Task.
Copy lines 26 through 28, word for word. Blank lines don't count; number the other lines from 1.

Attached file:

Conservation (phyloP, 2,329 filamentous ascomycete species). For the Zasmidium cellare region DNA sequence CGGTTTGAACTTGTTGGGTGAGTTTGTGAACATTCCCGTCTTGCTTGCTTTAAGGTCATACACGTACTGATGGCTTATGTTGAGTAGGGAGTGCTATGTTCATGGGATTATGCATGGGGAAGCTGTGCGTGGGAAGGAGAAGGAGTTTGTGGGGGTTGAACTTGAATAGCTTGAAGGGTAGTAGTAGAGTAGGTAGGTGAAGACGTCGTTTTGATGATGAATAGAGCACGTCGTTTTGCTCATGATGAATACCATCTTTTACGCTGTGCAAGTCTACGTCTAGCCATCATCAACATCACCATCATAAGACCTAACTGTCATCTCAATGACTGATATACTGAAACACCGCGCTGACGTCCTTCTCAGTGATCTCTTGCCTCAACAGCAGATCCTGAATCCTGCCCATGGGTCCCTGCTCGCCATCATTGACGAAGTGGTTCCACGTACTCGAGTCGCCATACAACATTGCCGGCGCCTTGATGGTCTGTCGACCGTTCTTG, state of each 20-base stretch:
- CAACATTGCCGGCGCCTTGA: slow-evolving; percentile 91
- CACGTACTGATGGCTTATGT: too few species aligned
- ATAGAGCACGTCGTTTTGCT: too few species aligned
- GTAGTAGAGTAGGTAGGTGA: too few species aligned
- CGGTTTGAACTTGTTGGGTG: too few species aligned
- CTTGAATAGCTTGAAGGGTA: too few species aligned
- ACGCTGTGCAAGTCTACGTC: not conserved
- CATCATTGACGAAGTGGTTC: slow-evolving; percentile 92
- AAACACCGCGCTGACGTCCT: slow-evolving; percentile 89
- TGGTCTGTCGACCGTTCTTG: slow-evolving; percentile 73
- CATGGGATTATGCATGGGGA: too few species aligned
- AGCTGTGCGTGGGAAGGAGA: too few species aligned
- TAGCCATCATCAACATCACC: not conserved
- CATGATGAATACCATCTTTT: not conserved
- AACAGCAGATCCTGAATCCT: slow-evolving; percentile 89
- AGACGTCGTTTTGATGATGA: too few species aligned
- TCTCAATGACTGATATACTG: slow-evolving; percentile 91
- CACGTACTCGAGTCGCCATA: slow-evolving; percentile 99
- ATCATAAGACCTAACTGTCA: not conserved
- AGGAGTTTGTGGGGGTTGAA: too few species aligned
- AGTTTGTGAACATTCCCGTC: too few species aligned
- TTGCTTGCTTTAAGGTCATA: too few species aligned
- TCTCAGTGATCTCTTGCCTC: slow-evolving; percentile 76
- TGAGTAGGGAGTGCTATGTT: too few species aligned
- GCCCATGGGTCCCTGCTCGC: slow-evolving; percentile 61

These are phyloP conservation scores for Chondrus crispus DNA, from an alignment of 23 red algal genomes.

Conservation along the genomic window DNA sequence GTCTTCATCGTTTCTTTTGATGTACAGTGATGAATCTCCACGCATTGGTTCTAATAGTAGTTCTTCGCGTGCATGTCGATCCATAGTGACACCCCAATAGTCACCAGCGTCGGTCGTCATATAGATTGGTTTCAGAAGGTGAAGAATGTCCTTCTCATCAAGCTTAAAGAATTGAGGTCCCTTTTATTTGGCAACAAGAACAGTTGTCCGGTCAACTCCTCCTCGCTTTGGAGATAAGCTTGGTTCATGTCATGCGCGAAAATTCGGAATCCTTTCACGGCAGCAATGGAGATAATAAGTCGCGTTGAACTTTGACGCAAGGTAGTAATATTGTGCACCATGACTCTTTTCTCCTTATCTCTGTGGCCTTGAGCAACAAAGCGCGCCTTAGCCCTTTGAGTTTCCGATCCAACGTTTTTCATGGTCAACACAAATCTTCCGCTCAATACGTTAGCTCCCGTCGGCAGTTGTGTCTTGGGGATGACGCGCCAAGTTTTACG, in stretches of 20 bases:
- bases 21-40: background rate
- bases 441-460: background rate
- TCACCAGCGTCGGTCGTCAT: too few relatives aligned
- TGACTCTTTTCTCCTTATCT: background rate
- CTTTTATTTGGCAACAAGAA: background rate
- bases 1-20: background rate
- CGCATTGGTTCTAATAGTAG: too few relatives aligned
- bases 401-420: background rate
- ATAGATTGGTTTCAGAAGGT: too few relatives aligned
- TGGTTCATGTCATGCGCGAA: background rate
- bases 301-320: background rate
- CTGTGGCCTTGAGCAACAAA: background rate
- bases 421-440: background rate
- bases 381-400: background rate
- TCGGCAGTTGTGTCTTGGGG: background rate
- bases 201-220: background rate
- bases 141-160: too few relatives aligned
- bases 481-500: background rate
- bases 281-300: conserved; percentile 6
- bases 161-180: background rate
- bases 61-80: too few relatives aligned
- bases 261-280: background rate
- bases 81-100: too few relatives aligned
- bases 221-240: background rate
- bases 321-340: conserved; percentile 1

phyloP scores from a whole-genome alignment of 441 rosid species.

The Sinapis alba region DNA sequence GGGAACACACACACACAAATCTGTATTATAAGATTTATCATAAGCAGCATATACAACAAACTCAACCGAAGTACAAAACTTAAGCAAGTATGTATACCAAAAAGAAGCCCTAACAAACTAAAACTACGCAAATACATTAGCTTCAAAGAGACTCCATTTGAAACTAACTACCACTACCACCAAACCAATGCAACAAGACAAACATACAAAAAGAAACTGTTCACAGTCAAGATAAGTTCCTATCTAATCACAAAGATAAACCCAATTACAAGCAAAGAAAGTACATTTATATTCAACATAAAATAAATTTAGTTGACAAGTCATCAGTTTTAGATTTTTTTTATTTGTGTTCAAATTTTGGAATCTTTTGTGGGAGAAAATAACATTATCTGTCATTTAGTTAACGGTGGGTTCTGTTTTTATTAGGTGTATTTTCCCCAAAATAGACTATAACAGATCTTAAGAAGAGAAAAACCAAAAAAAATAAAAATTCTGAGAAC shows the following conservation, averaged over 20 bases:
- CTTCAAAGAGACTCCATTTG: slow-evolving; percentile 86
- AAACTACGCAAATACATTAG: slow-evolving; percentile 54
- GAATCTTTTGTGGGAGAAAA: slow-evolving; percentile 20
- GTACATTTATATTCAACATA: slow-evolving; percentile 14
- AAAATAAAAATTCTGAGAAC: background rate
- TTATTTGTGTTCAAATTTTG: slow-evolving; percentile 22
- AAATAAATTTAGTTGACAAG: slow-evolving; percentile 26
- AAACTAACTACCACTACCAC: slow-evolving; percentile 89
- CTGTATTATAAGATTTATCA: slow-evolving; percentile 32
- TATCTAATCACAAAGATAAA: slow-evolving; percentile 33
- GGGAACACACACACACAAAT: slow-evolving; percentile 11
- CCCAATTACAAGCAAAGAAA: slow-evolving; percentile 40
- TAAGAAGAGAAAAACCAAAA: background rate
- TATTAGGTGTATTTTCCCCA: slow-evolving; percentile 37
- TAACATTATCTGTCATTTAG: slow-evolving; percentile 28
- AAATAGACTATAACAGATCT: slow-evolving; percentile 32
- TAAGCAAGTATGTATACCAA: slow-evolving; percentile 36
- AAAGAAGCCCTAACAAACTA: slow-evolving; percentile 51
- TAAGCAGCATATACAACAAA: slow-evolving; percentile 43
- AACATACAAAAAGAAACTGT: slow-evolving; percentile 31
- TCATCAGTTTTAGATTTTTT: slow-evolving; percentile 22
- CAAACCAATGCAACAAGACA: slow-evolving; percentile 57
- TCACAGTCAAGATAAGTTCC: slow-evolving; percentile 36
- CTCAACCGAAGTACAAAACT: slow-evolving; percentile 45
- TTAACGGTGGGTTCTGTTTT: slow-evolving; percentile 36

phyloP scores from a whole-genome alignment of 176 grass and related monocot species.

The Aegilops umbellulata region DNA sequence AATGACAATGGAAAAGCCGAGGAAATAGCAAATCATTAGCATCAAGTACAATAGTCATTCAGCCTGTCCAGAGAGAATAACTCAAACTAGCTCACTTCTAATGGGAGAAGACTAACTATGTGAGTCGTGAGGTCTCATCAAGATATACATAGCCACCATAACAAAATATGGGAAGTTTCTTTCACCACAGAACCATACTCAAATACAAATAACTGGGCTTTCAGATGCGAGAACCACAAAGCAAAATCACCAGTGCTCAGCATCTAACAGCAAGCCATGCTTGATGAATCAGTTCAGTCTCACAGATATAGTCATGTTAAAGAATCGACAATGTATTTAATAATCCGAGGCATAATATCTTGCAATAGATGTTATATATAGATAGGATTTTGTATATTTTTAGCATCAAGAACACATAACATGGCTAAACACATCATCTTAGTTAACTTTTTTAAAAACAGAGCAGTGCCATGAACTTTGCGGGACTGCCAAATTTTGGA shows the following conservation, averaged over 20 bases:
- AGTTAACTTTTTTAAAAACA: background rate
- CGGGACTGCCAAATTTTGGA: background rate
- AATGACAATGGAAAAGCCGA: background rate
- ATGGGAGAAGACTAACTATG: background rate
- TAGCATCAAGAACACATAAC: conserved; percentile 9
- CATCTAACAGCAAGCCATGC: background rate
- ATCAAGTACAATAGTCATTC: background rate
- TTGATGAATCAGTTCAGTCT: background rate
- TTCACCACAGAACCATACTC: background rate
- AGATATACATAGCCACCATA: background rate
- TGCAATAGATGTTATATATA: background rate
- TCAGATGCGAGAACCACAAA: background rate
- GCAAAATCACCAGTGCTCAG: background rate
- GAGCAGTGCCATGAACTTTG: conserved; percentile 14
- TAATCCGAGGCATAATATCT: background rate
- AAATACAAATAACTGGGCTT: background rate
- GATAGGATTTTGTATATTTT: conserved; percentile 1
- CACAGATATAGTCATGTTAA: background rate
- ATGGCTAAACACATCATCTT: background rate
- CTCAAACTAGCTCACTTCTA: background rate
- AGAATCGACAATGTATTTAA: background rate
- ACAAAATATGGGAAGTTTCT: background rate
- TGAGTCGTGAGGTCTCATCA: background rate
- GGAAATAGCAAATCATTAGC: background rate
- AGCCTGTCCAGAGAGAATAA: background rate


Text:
- GCCCATGGGTCCCTGCTCGC: slow-evolving; percentile 61

These are phyloP conservation scores for Chondrus crispus DNA, from an alignment of 23 red algal genomes.

Conservation along the genomic window DNA sequence GTCTTCATCGTTTCTTTTGATGTACAGTGATGAATCTCCACGCATTGGTTCTAATAGTAGTTCTTCGCGTGCATGTCGATCCATAGTGACACCCCAATAGTCACCAGCGTCGGTCGTCATATAGATTGGTTTCAGAAGGTGAAGAATGTCCTTCTCATCAAGCTTAAAGAATTGAGGTCCCTTTTATTTGGCAACAAGAACAGTTGTCCGGTCAACTCCTCCTCGCTTTGGAGATAAGCTTGGTTCATGTCATGCGCGAAAATTCGGAATCCTTTCACGGCAGCAATGGAGATAATAAGTCGCGTTGAACTTTGACGCAAGGTAGTAATATTGTGCACCATGACTCTTTTCTCCTTATCTCTGTGGCCTTGAGCAACAAAGCGCGCCTTAGCCCTTTGAGTTTCCGATCCAACGTTTTTCATGGTCAACACAAATCTTCCGCTCAATACGTTAGCTCCCGTCGGCAGTTGTGTCTTGGGGATGACGCGCCAAGTTTTACG, in stretches of 20 bases: